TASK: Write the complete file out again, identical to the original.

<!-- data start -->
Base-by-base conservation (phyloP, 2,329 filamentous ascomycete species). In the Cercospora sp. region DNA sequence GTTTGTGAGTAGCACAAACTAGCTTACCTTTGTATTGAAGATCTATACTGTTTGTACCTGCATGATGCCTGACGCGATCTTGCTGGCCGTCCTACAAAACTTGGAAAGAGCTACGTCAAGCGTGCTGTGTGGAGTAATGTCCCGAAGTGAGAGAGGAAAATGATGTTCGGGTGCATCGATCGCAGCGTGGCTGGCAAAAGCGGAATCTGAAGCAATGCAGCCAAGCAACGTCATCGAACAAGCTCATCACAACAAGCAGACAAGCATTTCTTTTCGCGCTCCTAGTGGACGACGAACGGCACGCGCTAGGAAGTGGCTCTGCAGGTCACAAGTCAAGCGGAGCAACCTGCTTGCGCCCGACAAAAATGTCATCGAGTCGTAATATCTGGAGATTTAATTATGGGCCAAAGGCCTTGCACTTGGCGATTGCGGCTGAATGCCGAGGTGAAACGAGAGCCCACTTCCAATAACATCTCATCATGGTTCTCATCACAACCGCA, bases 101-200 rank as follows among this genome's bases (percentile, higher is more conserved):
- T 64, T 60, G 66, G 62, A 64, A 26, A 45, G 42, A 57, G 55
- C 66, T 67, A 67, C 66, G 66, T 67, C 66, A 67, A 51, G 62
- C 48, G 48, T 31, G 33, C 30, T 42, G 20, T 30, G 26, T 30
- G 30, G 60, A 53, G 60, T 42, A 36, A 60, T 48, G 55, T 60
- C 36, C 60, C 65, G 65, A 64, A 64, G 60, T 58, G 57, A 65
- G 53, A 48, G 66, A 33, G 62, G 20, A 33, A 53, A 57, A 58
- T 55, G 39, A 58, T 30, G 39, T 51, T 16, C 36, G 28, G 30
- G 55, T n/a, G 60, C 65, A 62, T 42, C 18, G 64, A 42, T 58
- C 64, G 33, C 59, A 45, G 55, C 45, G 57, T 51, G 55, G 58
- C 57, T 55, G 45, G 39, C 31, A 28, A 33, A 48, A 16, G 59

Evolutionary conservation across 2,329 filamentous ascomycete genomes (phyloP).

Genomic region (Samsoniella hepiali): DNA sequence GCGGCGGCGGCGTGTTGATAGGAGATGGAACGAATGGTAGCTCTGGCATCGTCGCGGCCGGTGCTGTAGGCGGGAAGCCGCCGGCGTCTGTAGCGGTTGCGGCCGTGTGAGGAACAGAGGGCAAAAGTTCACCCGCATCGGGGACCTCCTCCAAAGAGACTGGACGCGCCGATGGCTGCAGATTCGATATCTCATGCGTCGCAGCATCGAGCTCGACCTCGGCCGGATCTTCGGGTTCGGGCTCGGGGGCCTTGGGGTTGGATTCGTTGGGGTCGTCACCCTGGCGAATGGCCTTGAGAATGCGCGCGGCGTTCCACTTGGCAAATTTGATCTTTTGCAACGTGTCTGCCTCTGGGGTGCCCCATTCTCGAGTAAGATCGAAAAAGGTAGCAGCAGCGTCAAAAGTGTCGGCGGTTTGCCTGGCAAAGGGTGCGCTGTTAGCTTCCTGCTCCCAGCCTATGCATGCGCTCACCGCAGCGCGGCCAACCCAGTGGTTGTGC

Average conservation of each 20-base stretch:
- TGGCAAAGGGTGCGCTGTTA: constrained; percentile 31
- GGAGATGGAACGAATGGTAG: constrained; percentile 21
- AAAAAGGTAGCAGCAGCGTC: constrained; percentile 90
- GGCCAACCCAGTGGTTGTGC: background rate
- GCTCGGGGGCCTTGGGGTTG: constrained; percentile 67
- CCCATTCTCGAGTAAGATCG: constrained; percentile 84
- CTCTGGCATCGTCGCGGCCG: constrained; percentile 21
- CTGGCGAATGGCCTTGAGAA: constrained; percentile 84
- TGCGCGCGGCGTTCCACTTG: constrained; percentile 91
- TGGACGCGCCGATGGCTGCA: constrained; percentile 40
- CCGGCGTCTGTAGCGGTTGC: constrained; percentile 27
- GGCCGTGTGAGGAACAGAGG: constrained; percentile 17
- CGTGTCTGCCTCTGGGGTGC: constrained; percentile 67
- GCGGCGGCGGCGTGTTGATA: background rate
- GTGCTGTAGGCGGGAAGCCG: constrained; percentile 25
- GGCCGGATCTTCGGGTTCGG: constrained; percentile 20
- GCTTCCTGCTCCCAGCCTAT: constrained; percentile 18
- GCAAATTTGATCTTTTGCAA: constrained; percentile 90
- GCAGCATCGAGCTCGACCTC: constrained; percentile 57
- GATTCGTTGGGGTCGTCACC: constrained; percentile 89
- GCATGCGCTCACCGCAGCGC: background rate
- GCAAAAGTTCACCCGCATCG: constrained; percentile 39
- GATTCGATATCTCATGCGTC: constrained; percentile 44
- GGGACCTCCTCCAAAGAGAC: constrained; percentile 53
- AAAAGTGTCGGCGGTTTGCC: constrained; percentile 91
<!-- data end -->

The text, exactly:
Base-by-base conservation (phyloP, 2,329 filamentous ascomycete species). In the Cercospora sp. region DNA sequence GTTTGTGAGTAGCACAAACTAGCTTACCTTTGTATTGAAGATCTATACTGTTTGTACCTGCATGATGCCTGACGCGATCTTGCTGGCCGTCCTACAAAACTTGGAAAGAGCTACGTCAAGCGTGCTGTGTGGAGTAATGTCCCGAAGTGAGAGAGGAAAATGATGTTCGGGTGCATCGATCGCAGCGTGGCTGGCAAAAGCGGAATCTGAAGCAATGCAGCCAAGCAACGTCATCGAACAAGCTCATCACAACAAGCAGACAAGCATTTCTTTTCGCGCTCCTAGTGGACGACGAACGGCACGCGCTAGGAAGTGGCTCTGCAGGTCACAAGTCAAGCGGAGCAACCTGCTTGCGCCCGACAAAAATGTCATCGAGTCGTAATATCTGGAGATTTAATTATGGGCCAAAGGCCTTGCACTTGGCGATTGCGGCTGAATGCCGAGGTGAAACGAGAGCCCACTTCCAATAACATCTCATCATGGTTCTCATCACAACCGCA, bases 101-200 rank as follows among this genome's bases (percentile, higher is more conserved):
- T 64, T 60, G 66, G 62, A 64, A 26, A 45, G 42, A 57, G 55
- C 66, T 67, A 67, C 66, G 66, T 67, C 66, A 67, A 51, G 62
- C 48, G 48, T 31, G 33, C 30, T 42, G 20, T 30, G 26, T 30
- G 30, G 60, A 53, G 60, T 42, A 36, A 60, T 48, G 55, T 60
- C 36, C 60, C 65, G 65, A 64, A 64, G 60, T 58, G 57, A 65
- G 53, A 48, G 66, A 33, G 62, G 20, A 33, A 53, A 57, A 58
- T 55, G 39, A 58, T 30, G 39, T 51, T 16, C 36, G 28, G 30
- G 55, T n/a, G 60, C 65, A 62, T 42, C 18, G 64, A 42, T 58
- C 64, G 33, C 59, A 45, G 55, C 45, G 57, T 51, G 55, G 58
- C 57, T 55, G 45, G 39, C 31, A 28, A 33, A 48, A 16, G 59

Evolutionary conservation across 2,329 filamentous ascomycete genomes (phyloP).

Genomic region (Samsoniella hepiali): DNA sequence GCGGCGGCGGCGTGTTGATAGGAGATGGAACGAATGGTAGCTCTGGCATCGTCGCGGCCGGTGCTGTAGGCGGGAAGCCGCCGGCGTCTGTAGCGGTTGCGGCCGTGTGAGGAACAGAGGGCAAAAGTTCACCCGCATCGGGGACCTCCTCCAAAGAGACTGGACGCGCCGATGGCTGCAGATTCGATATCTCATGCGTCGCAGCATCGAGCTCGACCTCGGCCGGATCTTCGGGTTCGGGCTCGGGGGCCTTGGGGTTGGATTCGTTGGGGTCGTCACCCTGGCGAATGGCCTTGAGAATGCGCGCGGCGTTCCACTTGGCAAATTTGATCTTTTGCAACGTGTCTGCCTCTGGGGTGCCCCATTCTCGAGTAAGATCGAAAAAGGTAGCAGCAGCGTCAAAAGTGTCGGCGGTTTGCCTGGCAAAGGGTGCGCTGTTAGCTTCCTGCTCCCAGCCTATGCATGCGCTCACCGCAGCGCGGCCAACCCAGTGGTTGTGC

Average conservation of each 20-base stretch:
- TGGCAAAGGGTGCGCTGTTA: constrained; percentile 31
- GGAGATGGAACGAATGGTAG: constrained; percentile 21
- AAAAAGGTAGCAGCAGCGTC: constrained; percentile 90
- GGCCAACCCAGTGGTTGTGC: background rate
- GCTCGGGGGCCTTGGGGTTG: constrained; percentile 67
- CCCATTCTCGAGTAAGATCG: constrained; percentile 84
- CTCTGGCATCGTCGCGGCCG: constrained; percentile 21
- CTGGCGAATGGCCTTGAGAA: constrained; percentile 84
- TGCGCGCGGCGTTCCACTTG: constrained; percentile 91
- TGGACGCGCCGATGGCTGCA: constrained; percentile 40
- CCGGCGTCTGTAGCGGTTGC: constrained; percentile 27
- GGCCGTGTGAGGAACAGAGG: constrained; percentile 17
- CGTGTCTGCCTCTGGGGTGC: constrained; percentile 67
- GCGGCGGCGGCGTGTTGATA: background rate
- GTGCTGTAGGCGGGAAGCCG: constrained; percentile 25
- GGCCGGATCTTCGGGTTCGG: constrained; percentile 20
- GCTTCCTGCTCCCAGCCTAT: constrained; percentile 18
- GCAAATTTGATCTTTTGCAA: constrained; percentile 90
- GCAGCATCGAGCTCGACCTC: constrained; percentile 57
- GATTCGTTGGGGTCGTCACC: constrained; percentile 89
- GCATGCGCTCACCGCAGCGC: background rate
- GCAAAAGTTCACCCGCATCG: constrained; percentile 39
- GATTCGATATCTCATGCGTC: constrained; percentile 44
- GGGACCTCCTCCAAAGAGAC: constrained; percentile 53
- AAAAGTGTCGGCGGTTTGCC: constrained; percentile 91